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The Importance of Community Education for Individual Mortality: A Fixed-Effects Analysis of Longitudinal Multilevel Data on 1.7 Million Norwegian Women and Men
  1. Øystein Kravdal*
  1. Department of Economics, University of Oslo, Norway
  1. Correspondence to: Oystein Kravdal, Dept of Economics, University of Oslo, Department of Economics, University of Oslo, N-0317 Oslo, Oslo, 0317, Norway; okravdal{at}econ.uio.no

Abstract

Background: Earlier investigations have shown mortality effects of community socio-economic resources. However, the sex differences have not been clear and the estimates may well have been biased because of inadequate control for community factors affecting both the socio-economic resources and mortality. The objective of this study was to see whether effects appeared when time-invariant community characteristics were controlled by including community dummies (fixed effects) and whether there were differences between women and men.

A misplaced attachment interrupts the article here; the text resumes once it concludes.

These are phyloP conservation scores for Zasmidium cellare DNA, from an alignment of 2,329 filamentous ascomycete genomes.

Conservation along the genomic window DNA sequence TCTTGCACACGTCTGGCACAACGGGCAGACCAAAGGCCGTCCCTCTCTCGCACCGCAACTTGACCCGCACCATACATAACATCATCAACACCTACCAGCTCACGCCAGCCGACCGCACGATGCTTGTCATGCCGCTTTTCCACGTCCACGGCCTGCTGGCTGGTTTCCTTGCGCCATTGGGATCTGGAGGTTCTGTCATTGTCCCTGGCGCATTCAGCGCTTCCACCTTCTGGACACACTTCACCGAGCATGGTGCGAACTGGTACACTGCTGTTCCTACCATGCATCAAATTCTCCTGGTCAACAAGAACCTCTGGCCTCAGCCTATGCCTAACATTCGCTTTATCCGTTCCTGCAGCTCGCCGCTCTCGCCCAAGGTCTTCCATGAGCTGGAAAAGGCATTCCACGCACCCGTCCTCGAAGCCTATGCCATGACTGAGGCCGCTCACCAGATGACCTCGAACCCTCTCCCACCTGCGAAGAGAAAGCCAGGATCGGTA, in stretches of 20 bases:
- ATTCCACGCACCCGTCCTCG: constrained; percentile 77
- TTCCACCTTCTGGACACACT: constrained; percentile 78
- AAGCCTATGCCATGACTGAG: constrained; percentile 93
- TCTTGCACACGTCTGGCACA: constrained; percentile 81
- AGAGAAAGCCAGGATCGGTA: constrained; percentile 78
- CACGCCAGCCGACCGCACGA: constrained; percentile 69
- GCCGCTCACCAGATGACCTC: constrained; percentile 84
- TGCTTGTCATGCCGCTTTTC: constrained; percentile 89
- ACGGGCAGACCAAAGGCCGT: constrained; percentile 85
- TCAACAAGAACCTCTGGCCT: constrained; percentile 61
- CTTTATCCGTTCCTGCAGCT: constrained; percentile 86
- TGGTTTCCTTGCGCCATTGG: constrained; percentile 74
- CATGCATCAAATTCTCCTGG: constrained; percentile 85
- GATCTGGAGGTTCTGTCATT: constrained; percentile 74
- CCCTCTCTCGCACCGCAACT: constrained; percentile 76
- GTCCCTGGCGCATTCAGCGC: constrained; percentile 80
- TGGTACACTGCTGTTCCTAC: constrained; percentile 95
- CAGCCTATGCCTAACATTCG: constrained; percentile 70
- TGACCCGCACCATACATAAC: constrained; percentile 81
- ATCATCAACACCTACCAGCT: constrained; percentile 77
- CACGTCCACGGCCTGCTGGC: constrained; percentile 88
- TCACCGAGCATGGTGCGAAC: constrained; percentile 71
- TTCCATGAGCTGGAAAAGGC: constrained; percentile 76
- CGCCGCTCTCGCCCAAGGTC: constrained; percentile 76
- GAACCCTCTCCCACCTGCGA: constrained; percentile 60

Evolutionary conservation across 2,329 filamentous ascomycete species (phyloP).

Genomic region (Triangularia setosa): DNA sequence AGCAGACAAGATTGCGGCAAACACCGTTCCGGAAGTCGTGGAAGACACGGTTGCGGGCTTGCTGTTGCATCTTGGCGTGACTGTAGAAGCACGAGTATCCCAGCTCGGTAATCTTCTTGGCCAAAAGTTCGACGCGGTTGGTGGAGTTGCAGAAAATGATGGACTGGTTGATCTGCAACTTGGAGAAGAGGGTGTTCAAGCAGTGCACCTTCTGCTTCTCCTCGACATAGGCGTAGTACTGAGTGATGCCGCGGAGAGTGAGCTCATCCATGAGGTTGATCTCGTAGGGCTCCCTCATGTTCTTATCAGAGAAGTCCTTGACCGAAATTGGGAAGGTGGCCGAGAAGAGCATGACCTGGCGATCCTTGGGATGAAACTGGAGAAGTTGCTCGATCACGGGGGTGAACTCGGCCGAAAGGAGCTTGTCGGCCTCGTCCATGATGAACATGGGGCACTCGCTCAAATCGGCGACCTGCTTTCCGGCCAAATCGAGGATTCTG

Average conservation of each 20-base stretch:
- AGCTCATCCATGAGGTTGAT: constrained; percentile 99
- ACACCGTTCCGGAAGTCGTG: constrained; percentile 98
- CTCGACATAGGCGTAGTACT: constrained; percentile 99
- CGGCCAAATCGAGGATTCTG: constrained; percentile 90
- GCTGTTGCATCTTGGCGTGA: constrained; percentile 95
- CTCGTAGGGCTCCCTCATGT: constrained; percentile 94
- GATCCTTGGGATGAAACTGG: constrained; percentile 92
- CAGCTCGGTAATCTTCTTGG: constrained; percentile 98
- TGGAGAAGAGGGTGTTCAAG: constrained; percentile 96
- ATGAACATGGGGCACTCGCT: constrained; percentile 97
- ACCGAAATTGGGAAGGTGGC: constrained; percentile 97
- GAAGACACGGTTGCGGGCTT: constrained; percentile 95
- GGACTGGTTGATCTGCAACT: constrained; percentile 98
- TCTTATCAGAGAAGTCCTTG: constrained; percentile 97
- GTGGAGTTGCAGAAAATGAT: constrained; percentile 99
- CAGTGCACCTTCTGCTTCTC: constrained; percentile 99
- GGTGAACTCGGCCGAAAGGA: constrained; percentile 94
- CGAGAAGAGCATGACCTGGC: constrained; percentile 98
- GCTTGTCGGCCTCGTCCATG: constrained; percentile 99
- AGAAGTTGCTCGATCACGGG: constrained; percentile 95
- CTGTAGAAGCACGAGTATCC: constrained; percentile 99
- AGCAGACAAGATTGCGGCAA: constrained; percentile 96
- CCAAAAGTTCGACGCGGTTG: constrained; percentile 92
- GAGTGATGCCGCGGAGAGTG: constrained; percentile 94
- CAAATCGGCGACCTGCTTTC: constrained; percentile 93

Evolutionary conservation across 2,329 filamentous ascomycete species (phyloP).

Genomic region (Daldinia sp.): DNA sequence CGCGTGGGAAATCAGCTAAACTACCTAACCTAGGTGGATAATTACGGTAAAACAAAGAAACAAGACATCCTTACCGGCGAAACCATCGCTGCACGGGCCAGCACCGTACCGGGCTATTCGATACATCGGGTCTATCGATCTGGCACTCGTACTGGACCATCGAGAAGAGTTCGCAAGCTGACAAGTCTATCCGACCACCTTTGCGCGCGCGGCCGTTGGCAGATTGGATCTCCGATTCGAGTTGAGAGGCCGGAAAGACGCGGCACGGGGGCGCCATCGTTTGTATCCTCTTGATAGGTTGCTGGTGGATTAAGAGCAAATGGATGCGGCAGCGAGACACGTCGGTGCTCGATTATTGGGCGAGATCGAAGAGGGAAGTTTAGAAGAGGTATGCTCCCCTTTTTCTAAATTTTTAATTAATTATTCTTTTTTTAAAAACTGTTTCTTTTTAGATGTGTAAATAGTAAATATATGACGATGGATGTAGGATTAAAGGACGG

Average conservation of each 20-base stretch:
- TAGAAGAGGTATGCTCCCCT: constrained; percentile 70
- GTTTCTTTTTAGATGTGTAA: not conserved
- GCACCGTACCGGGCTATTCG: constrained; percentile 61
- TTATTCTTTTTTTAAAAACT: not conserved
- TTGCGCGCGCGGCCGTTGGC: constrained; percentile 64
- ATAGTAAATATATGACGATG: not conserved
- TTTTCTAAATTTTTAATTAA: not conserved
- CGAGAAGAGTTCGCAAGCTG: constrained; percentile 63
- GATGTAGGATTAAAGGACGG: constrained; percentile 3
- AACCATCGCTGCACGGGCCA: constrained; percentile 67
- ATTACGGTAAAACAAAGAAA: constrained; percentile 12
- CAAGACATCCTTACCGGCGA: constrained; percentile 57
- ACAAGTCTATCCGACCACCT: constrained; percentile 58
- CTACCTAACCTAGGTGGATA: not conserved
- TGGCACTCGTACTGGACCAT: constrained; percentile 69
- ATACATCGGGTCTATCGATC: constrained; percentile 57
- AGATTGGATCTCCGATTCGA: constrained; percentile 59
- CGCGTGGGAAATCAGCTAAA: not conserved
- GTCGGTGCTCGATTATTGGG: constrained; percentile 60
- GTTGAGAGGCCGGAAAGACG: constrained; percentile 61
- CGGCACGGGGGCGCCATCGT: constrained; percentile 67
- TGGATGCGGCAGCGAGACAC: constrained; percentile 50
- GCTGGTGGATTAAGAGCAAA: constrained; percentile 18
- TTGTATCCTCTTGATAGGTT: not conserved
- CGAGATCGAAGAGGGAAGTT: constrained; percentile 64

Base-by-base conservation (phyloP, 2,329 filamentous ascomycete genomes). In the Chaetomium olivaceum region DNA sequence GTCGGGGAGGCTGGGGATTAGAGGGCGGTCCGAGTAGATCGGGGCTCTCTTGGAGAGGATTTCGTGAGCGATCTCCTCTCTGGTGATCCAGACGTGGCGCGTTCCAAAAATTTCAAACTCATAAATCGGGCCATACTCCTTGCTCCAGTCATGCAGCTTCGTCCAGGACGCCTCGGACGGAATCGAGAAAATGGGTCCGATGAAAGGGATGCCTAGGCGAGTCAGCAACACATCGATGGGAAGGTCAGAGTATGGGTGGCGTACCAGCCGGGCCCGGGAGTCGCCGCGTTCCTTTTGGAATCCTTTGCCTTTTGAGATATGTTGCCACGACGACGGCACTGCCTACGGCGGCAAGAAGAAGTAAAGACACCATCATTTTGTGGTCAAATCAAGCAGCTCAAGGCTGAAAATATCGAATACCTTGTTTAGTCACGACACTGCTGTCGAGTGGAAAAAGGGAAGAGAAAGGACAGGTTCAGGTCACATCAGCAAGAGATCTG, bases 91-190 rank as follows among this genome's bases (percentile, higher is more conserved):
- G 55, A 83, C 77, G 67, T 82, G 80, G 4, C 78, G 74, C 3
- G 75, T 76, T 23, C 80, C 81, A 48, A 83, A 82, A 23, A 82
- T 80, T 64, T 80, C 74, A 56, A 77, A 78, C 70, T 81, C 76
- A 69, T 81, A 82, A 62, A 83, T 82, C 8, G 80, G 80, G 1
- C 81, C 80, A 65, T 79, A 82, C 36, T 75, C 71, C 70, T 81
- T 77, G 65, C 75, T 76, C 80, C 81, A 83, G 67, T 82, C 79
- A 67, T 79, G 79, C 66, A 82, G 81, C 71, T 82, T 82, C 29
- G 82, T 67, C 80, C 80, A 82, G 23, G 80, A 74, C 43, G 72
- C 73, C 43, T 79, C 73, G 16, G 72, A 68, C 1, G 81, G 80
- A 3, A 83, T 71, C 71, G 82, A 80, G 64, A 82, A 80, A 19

Methods: Discrete-time hazard models for all-cause mortality were estimated for 1981-2002 for all Norwegians aged 60-89, using register data. There were 730000 deaths among 1.7 million people observed during 19 million person-years. Average education was measured for 433 municipalities for each of the 22 years.

Results: According to the simplest models, a high average education in the municipality is associated with increased mortality. Control for population size (time-averaged) reversed the effects. Inclusion of municipality dummies instead of population size, to control also for additional unobserved time-invariant municipality characteristics, gave very different results: the effects were even stronger for men, while those for women were no longer significant. The results were quite robust to alternative specifications, including the use of a lagged average-education variable.

Conclusion: The study supports the idea that community socio-economic resources may affect mortality and suggests that sex differentials may deserve more attention. It also illustrates the importance of controlling for time-invariant community factors. Unless these can be easily measured, one may in future investigations consider establishing longitudinal data and use a fixed-effects approach such as here.

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